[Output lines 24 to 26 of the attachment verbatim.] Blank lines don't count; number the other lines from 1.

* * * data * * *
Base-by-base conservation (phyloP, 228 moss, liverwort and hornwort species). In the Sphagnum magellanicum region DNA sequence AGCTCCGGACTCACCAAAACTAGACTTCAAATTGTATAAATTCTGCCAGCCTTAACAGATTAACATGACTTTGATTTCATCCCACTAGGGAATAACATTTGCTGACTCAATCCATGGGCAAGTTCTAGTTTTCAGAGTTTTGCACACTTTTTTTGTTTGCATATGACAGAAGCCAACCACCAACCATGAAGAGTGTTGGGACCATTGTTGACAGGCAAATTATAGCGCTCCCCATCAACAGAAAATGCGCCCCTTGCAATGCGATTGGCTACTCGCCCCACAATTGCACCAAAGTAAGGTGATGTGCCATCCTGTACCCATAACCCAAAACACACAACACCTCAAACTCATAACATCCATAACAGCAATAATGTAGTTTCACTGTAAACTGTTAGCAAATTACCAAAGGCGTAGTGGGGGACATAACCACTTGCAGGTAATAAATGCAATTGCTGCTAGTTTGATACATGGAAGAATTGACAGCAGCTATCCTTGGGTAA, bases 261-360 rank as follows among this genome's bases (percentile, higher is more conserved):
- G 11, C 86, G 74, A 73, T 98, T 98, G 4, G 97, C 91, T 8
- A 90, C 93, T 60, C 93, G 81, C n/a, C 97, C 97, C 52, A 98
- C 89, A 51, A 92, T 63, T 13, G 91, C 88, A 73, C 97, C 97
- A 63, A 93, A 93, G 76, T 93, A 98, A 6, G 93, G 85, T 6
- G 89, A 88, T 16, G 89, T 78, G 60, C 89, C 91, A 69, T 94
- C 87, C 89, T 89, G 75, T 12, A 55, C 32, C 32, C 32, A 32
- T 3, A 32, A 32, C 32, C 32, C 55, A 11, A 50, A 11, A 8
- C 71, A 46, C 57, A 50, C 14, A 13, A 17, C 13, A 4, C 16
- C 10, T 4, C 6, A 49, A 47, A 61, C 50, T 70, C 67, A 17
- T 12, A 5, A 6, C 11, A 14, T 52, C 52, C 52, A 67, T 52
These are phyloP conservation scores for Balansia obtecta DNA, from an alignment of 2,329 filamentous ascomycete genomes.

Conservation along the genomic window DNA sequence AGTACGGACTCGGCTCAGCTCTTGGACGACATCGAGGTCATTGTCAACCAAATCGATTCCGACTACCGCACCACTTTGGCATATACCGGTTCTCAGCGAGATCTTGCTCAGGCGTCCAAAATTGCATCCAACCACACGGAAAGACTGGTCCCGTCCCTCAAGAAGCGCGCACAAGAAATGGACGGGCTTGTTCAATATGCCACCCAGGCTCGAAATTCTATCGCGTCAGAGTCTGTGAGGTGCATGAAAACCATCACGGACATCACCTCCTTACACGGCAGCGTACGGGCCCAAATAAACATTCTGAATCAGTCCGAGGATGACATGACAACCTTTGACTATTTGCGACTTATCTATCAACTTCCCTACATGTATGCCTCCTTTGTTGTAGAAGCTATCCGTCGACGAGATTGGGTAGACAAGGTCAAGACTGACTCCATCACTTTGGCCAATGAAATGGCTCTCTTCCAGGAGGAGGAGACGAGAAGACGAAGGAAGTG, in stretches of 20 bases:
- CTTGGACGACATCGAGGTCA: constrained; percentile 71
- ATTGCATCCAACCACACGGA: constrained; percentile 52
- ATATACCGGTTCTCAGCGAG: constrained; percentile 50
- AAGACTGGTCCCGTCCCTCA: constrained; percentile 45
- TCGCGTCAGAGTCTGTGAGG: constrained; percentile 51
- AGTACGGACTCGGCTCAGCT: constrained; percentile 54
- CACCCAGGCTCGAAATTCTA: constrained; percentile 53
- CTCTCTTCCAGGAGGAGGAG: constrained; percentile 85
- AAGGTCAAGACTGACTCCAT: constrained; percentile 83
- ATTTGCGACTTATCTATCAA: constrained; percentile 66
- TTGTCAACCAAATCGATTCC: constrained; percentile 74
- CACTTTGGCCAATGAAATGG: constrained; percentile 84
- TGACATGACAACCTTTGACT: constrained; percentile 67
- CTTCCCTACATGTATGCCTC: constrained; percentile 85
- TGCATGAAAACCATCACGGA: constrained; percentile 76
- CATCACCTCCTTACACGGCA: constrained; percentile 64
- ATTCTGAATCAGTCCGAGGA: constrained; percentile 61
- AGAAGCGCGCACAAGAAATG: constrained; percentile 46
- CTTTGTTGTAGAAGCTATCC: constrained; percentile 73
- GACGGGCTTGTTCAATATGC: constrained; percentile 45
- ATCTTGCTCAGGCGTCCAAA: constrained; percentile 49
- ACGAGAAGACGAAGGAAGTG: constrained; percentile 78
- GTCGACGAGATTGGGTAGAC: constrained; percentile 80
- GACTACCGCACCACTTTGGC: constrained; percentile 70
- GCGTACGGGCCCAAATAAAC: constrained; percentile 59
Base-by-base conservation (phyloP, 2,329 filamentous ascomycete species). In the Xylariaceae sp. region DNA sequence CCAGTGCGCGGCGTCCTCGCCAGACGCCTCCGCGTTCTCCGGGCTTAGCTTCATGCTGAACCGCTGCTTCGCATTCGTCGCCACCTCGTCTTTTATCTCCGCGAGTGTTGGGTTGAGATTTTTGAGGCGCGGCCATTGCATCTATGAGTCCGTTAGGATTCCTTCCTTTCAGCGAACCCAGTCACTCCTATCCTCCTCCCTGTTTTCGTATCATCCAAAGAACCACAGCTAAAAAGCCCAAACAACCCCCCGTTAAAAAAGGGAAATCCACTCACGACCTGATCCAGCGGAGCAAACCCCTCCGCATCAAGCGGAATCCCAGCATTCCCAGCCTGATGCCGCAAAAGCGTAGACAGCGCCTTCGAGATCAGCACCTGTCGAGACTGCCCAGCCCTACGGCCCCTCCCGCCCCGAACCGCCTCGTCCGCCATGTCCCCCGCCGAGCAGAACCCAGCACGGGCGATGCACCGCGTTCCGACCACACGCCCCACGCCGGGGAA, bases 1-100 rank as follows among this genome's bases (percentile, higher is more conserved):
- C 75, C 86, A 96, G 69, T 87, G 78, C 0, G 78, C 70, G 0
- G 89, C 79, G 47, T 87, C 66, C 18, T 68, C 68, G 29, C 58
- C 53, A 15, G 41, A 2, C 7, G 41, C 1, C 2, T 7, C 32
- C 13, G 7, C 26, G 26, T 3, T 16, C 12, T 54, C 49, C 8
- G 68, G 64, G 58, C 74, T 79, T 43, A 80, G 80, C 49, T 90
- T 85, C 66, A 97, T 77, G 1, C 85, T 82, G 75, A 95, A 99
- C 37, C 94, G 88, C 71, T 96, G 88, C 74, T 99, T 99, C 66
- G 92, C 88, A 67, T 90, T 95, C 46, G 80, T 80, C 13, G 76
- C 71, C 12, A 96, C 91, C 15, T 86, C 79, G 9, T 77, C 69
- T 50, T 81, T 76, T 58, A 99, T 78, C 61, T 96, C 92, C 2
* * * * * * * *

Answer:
- TTGTCAACCAAATCGATTCC: constrained; percentile 74
- CACTTTGGCCAATGAAATGG: constrained; percentile 84
- TGACATGACAACCTTTGACT: constrained; percentile 67